Otoh, the scenes the tv show adds in the two seasons where Uthred isn't present all serve to flesh out the characters in question more and work to their benefit, whether it's Alfred, Hild, Aelswith or Beocca. The notable exception is Guthred in s2, whose additional scenes make him look worse, not better than the novel does. Possibly, too, because in the novel Guthred is described having an easy charm that makes Book!Uthred forgive him even the truly terrible thing Guthred does to Uthred, and the actor playing Guthred on the show doesn't have that at all, and instead comes across as nothing but fearful, easily influenced and weak. (And show!Uthred while coming to terms with him doesn't forgive him.) I have to say, lack of actorly charm aside, given that Guthred does something spoilery to Uthred ), I find the tv version more realistic.

The push-pull relationship between Uthred and Alfred is there in both versions, but in the tv show, it comes across as more central. As my local library has it, I also read "Death of Kings", the novel in which, Alfred dies, not without manipulating Uthred one last time into doing what he wants him to do, and Uthred's thoughts on the man later, summing him up, are Cornwell's prose at its best:

I stood beside Alfred's coffin and thought how life slipped by, and how, for nearly all my life, Alfred had been there like a great landmark. I had not liked him. I had struggled against him, despised him and admired him. I hated his religion and its cold disapproving gaze, its malevolence that cloaked itself in pretended kindness, and its allegiance to a god who would drain the joy from the world by naming it sin, but Alfred's religion had made him a good man and a good king.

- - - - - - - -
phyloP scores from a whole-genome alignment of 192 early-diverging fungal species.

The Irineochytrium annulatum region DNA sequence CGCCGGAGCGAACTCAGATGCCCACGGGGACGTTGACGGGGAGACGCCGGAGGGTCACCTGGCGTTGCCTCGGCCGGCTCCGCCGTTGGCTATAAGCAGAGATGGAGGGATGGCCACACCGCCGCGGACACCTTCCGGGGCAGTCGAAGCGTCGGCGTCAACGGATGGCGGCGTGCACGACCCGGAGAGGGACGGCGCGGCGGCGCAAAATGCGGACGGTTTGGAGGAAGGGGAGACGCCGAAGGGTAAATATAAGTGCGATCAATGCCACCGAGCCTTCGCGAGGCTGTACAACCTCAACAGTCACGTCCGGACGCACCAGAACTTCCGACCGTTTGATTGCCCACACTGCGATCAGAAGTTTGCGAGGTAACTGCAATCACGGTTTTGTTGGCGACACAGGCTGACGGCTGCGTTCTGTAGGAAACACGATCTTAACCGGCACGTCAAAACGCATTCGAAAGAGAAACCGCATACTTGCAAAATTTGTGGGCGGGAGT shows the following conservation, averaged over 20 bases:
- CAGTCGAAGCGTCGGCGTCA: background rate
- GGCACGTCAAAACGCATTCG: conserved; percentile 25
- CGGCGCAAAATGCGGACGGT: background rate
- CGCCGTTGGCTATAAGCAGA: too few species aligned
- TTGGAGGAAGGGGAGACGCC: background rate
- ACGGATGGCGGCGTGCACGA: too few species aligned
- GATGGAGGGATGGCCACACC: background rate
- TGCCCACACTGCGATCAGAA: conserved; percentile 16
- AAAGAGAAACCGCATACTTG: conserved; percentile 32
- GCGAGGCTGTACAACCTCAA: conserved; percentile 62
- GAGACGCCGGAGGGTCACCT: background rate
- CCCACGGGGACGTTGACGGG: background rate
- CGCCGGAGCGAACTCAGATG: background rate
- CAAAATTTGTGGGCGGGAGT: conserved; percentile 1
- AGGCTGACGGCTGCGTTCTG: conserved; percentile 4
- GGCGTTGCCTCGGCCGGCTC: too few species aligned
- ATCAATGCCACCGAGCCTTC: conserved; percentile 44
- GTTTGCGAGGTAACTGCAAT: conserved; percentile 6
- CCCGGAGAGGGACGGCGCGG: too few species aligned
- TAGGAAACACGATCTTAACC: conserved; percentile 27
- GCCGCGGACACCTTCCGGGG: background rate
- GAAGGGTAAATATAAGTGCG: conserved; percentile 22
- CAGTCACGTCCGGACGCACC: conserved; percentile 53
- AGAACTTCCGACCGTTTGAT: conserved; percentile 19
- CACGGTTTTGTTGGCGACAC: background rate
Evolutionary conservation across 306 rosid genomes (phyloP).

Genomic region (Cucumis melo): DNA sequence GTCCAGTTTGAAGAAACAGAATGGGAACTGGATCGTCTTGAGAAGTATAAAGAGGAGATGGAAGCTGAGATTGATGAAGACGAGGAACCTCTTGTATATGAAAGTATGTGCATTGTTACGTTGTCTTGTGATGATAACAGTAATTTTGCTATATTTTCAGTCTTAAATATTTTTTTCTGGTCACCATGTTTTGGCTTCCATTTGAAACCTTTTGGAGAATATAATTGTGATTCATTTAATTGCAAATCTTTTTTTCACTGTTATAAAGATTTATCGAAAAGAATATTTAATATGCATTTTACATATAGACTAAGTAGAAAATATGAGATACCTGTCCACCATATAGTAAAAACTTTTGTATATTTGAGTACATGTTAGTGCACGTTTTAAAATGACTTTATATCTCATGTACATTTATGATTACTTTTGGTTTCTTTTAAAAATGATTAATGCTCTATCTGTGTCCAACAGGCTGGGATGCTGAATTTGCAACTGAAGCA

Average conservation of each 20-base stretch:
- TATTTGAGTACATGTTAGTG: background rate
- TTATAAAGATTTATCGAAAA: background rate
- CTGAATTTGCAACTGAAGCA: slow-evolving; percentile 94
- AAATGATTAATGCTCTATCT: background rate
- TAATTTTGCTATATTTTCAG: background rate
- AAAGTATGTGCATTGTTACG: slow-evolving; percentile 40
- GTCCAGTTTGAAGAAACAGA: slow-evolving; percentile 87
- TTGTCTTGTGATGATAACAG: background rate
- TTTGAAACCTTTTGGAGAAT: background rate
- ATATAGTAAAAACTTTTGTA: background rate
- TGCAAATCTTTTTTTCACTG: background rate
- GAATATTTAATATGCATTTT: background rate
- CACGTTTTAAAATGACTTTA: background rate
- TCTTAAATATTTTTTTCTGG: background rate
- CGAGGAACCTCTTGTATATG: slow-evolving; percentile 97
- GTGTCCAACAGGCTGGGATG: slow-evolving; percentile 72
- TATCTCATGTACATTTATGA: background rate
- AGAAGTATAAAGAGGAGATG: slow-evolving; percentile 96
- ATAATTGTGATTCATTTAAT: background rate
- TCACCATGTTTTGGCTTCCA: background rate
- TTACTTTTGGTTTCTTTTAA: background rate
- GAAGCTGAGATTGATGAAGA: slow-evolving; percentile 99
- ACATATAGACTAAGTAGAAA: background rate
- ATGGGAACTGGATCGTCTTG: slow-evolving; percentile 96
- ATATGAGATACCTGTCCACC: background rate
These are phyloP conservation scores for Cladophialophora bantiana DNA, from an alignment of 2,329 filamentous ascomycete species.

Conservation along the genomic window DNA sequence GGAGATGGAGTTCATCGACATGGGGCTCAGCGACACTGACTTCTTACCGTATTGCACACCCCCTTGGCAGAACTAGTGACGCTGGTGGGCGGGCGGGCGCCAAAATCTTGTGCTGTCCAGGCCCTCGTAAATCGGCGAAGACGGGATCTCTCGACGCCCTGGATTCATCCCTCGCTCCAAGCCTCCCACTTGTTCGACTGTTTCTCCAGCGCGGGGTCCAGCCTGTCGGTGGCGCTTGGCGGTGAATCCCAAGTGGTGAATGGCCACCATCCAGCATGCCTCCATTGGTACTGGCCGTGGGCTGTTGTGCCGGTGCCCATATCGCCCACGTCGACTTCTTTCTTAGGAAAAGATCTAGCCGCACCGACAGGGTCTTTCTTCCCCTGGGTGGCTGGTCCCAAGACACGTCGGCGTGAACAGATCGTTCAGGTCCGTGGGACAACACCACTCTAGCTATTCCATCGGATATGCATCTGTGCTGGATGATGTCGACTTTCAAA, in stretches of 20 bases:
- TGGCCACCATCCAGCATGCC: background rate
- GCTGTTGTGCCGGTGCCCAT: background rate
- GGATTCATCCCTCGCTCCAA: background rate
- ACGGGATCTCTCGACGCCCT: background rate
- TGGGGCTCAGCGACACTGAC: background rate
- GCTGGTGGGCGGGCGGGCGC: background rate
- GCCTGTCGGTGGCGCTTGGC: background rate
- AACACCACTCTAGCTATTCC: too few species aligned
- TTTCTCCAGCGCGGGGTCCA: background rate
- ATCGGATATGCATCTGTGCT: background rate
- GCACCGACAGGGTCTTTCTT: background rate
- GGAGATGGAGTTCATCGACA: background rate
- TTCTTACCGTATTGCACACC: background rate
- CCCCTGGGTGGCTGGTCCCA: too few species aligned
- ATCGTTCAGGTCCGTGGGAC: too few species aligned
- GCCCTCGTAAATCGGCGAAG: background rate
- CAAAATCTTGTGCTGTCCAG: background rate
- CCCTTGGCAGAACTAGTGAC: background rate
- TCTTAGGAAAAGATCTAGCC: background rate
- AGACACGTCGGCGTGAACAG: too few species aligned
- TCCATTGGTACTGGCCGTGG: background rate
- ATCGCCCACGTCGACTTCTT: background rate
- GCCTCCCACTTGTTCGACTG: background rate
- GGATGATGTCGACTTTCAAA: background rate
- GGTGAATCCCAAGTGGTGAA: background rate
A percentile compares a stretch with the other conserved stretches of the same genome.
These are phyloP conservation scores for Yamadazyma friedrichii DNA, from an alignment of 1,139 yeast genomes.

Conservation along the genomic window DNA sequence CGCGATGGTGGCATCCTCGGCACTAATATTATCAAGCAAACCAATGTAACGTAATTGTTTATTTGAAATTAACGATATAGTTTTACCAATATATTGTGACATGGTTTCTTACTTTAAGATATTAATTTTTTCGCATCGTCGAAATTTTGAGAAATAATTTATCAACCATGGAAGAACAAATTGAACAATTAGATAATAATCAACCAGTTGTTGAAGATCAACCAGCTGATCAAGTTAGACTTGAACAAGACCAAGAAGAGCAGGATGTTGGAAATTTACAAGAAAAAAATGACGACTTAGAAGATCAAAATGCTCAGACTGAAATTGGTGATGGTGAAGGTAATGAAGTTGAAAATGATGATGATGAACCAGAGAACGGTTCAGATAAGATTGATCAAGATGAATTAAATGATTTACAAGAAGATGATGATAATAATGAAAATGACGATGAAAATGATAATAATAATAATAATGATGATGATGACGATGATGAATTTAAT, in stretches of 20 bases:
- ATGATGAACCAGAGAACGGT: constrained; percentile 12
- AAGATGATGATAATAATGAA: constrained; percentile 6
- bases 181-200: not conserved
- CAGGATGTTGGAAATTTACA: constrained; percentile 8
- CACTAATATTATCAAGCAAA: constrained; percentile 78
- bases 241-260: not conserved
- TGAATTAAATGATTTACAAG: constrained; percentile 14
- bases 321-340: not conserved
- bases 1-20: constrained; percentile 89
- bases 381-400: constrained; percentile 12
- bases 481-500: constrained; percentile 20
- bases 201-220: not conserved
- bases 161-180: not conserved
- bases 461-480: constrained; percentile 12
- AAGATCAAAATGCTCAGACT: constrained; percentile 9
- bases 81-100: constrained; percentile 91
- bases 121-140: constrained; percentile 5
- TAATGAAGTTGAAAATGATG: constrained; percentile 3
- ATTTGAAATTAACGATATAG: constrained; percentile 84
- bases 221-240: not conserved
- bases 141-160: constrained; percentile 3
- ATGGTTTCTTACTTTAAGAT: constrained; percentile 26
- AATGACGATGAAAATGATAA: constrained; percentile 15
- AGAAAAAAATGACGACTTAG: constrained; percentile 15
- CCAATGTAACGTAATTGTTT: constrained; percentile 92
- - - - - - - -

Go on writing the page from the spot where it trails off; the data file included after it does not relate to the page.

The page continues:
And Alfred's joyless soul had proved a rock against which the Danes had broken themselves. Time and again they had attacked, and time and again Alfred had out-thought them, and Wessex grew ever stronger and richer and all that was because of Alfred. We think of kings as privileged men who rule over us and have the freedom to make, break and flaunt the law, but Alfred was never above the law he loved to make. He saw his life as a duty to his god and to the people of Wessex and I have never seen a better king, and I doubt my sons, grandson and their children's children will ever see a better one. I never liked him, but I have never stopped admiring him. He was my king and all that I now have I owe to him. The food that I eat, the hall where I live and the swords of my men, all started with Alfred, who hated me at times, loved me at times, and was generous with me. He was a gold-giver.